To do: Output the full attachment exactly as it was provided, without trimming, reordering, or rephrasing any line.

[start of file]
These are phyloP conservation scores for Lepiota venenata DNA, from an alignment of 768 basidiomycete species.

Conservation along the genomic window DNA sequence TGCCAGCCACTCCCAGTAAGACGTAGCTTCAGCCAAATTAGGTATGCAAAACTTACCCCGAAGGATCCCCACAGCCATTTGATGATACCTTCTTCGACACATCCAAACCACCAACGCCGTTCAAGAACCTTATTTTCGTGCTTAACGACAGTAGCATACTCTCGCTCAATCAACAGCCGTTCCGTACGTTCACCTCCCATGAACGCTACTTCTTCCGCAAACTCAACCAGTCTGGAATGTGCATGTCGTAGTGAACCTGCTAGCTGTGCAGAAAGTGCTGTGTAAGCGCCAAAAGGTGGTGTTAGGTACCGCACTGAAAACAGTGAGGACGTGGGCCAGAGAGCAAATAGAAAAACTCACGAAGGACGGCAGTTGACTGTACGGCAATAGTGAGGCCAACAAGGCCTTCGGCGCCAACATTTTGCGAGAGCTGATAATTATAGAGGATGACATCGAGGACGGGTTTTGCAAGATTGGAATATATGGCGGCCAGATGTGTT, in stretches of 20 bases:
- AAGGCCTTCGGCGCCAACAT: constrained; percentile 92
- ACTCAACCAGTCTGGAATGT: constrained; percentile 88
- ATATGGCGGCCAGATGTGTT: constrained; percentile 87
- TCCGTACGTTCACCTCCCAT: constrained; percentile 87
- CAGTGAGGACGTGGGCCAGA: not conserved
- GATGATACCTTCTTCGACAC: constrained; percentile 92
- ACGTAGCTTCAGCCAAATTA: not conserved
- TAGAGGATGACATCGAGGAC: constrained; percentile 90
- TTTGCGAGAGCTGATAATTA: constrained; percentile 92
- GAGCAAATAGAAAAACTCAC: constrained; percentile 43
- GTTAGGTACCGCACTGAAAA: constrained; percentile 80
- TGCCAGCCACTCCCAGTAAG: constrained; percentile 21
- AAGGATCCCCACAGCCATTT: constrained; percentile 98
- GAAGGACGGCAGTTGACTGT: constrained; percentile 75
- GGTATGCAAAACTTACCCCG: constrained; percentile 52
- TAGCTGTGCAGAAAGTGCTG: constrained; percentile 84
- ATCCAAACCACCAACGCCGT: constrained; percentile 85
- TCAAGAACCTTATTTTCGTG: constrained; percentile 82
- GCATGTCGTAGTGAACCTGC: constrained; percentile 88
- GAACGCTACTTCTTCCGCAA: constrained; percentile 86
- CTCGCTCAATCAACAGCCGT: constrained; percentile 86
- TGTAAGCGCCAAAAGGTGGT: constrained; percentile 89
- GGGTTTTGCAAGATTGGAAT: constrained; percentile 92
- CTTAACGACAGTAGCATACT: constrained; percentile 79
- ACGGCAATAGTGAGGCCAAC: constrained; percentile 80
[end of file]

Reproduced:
These are phyloP conservation scores for Lepiota venenata DNA, from an alignment of 768 basidiomycete species.

Conservation along the genomic window DNA sequence TGCCAGCCACTCCCAGTAAGACGTAGCTTCAGCCAAATTAGGTATGCAAAACTTACCCCGAAGGATCCCCACAGCCATTTGATGATACCTTCTTCGACACATCCAAACCACCAACGCCGTTCAAGAACCTTATTTTCGTGCTTAACGACAGTAGCATACTCTCGCTCAATCAACAGCCGTTCCGTACGTTCACCTCCCATGAACGCTACTTCTTCCGCAAACTCAACCAGTCTGGAATGTGCATGTCGTAGTGAACCTGCTAGCTGTGCAGAAAGTGCTGTGTAAGCGCCAAAAGGTGGTGTTAGGTACCGCACTGAAAACAGTGAGGACGTGGGCCAGAGAGCAAATAGAAAAACTCACGAAGGACGGCAGTTGACTGTACGGCAATAGTGAGGCCAACAAGGCCTTCGGCGCCAACATTTTGCGAGAGCTGATAATTATAGAGGATGACATCGAGGACGGGTTTTGCAAGATTGGAATATATGGCGGCCAGATGTGTT, in stretches of 20 bases:
- AAGGCCTTCGGCGCCAACAT: constrained; percentile 92
- ACTCAACCAGTCTGGAATGT: constrained; percentile 88
- ATATGGCGGCCAGATGTGTT: constrained; percentile 87
- TCCGTACGTTCACCTCCCAT: constrained; percentile 87
- CAGTGAGGACGTGGGCCAGA: not conserved
- GATGATACCTTCTTCGACAC: constrained; percentile 92
- ACGTAGCTTCAGCCAAATTA: not conserved
- TAGAGGATGACATCGAGGAC: constrained; percentile 90
- TTTGCGAGAGCTGATAATTA: constrained; percentile 92
- GAGCAAATAGAAAAACTCAC: constrained; percentile 43
- GTTAGGTACCGCACTGAAAA: constrained; percentile 80
- TGCCAGCCACTCCCAGTAAG: constrained; percentile 21
- AAGGATCCCCACAGCCATTT: constrained; percentile 98
- GAAGGACGGCAGTTGACTGT: constrained; percentile 75
- GGTATGCAAAACTTACCCCG: constrained; percentile 52
- TAGCTGTGCAGAAAGTGCTG: constrained; percentile 84
- ATCCAAACCACCAACGCCGT: constrained; percentile 85
- TCAAGAACCTTATTTTCGTG: constrained; percentile 82
- GCATGTCGTAGTGAACCTGC: constrained; percentile 88
- GAACGCTACTTCTTCCGCAA: constrained; percentile 86
- CTCGCTCAATCAACAGCCGT: constrained; percentile 86
- TGTAAGCGCCAAAAGGTGGT: constrained; percentile 89
- GGGTTTTGCAAGATTGGAAT: constrained; percentile 92
- CTTAACGACAGTAGCATACT: constrained; percentile 79
- ACGGCAATAGTGAGGCCAAC: constrained; percentile 80